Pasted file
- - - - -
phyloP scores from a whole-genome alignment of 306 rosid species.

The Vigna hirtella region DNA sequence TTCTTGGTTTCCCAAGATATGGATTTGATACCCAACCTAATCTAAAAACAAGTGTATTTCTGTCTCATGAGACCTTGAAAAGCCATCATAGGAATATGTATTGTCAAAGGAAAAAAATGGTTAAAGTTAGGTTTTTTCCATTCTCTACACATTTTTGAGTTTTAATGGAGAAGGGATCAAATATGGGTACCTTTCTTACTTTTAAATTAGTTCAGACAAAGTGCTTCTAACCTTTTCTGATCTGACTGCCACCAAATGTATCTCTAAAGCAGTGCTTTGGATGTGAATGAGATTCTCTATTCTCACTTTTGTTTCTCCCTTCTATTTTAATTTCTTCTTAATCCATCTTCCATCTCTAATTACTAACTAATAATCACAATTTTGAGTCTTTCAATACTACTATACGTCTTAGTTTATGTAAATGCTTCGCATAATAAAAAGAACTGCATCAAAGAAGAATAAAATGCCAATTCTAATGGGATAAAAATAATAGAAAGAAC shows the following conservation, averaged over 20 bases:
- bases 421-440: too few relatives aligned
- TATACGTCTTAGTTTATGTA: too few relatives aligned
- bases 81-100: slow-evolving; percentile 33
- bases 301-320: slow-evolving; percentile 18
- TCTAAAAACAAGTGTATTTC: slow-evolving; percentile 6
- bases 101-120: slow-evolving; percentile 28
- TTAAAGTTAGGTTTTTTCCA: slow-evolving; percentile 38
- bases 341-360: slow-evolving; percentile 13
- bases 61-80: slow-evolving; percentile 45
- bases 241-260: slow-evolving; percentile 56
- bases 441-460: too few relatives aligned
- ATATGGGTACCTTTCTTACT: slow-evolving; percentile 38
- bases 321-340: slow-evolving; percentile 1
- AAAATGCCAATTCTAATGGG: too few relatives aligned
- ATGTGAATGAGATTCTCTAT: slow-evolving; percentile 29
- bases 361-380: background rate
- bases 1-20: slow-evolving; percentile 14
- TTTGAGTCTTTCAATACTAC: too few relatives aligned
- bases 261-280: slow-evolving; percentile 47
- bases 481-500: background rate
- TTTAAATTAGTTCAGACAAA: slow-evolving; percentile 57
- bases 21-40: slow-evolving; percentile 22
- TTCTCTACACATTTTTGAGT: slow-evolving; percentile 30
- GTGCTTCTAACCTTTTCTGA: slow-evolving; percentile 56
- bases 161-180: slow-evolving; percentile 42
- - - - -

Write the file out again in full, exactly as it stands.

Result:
phyloP scores from a whole-genome alignment of 306 rosid species.

The Vigna hirtella region DNA sequence TTCTTGGTTTCCCAAGATATGGATTTGATACCCAACCTAATCTAAAAACAAGTGTATTTCTGTCTCATGAGACCTTGAAAAGCCATCATAGGAATATGTATTGTCAAAGGAAAAAAATGGTTAAAGTTAGGTTTTTTCCATTCTCTACACATTTTTGAGTTTTAATGGAGAAGGGATCAAATATGGGTACCTTTCTTACTTTTAAATTAGTTCAGACAAAGTGCTTCTAACCTTTTCTGATCTGACTGCCACCAAATGTATCTCTAAAGCAGTGCTTTGGATGTGAATGAGATTCTCTATTCTCACTTTTGTTTCTCCCTTCTATTTTAATTTCTTCTTAATCCATCTTCCATCTCTAATTACTAACTAATAATCACAATTTTGAGTCTTTCAATACTACTATACGTCTTAGTTTATGTAAATGCTTCGCATAATAAAAAGAACTGCATCAAAGAAGAATAAAATGCCAATTCTAATGGGATAAAAATAATAGAAAGAAC shows the following conservation, averaged over 20 bases:
- bases 421-440: too few relatives aligned
- TATACGTCTTAGTTTATGTA: too few relatives aligned
- bases 81-100: slow-evolving; percentile 33
- bases 301-320: slow-evolving; percentile 18
- TCTAAAAACAAGTGTATTTC: slow-evolving; percentile 6
- bases 101-120: slow-evolving; percentile 28
- TTAAAGTTAGGTTTTTTCCA: slow-evolving; percentile 38
- bases 341-360: slow-evolving; percentile 13
- bases 61-80: slow-evolving; percentile 45
- bases 241-260: slow-evolving; percentile 56
- bases 441-460: too few relatives aligned
- ATATGGGTACCTTTCTTACT: slow-evolving; percentile 38
- bases 321-340: slow-evolving; percentile 1
- AAAATGCCAATTCTAATGGG: too few relatives aligned
- ATGTGAATGAGATTCTCTAT: slow-evolving; percentile 29
- bases 361-380: background rate
- bases 1-20: slow-evolving; percentile 14
- TTTGAGTCTTTCAATACTAC: too few relatives aligned
- bases 261-280: slow-evolving; percentile 47
- bases 481-500: background rate
- TTTAAATTAGTTCAGACAAA: slow-evolving; percentile 57
- bases 21-40: slow-evolving; percentile 22
- TTCTCTACACATTTTTGAGT: slow-evolving; percentile 30
- GTGCTTCTAACCTTTTCTGA: slow-evolving; percentile 56
- bases 161-180: slow-evolving; percentile 42